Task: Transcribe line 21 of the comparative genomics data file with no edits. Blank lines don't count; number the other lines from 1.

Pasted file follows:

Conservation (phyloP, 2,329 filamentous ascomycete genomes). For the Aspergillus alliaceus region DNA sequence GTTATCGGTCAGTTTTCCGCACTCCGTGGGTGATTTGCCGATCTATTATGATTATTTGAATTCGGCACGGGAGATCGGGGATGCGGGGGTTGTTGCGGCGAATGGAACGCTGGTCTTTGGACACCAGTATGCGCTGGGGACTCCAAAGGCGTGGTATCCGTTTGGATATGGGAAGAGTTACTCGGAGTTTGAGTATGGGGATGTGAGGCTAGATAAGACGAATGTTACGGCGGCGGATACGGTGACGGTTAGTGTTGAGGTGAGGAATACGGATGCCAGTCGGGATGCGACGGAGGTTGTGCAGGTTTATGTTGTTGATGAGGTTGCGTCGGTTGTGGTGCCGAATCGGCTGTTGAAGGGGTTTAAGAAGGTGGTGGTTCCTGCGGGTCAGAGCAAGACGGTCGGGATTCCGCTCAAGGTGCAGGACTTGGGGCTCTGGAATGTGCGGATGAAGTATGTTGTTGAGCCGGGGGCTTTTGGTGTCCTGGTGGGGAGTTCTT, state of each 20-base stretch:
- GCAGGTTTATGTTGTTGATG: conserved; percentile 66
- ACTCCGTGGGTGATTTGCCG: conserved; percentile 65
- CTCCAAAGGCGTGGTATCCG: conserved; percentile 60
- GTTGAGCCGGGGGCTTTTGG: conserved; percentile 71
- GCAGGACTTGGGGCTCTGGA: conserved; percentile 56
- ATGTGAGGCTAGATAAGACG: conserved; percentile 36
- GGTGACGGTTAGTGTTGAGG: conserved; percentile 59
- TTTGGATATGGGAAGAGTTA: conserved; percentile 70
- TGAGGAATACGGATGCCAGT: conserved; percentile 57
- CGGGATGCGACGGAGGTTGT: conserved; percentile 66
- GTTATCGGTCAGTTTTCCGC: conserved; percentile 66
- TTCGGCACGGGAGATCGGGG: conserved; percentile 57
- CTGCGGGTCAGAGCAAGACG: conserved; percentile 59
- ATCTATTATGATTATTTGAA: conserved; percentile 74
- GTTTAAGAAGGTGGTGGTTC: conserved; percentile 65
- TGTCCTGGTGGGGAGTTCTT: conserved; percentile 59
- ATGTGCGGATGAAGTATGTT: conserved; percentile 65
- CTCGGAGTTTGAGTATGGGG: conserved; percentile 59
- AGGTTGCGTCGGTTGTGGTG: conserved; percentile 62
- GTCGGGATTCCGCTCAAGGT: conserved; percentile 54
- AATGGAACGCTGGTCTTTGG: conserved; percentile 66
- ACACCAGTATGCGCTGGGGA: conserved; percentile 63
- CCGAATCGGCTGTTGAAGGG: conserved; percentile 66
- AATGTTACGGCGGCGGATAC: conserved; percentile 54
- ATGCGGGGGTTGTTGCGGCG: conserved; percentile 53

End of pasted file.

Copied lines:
- GTCGGGATTCCGCTCAAGGT: conserved; percentile 54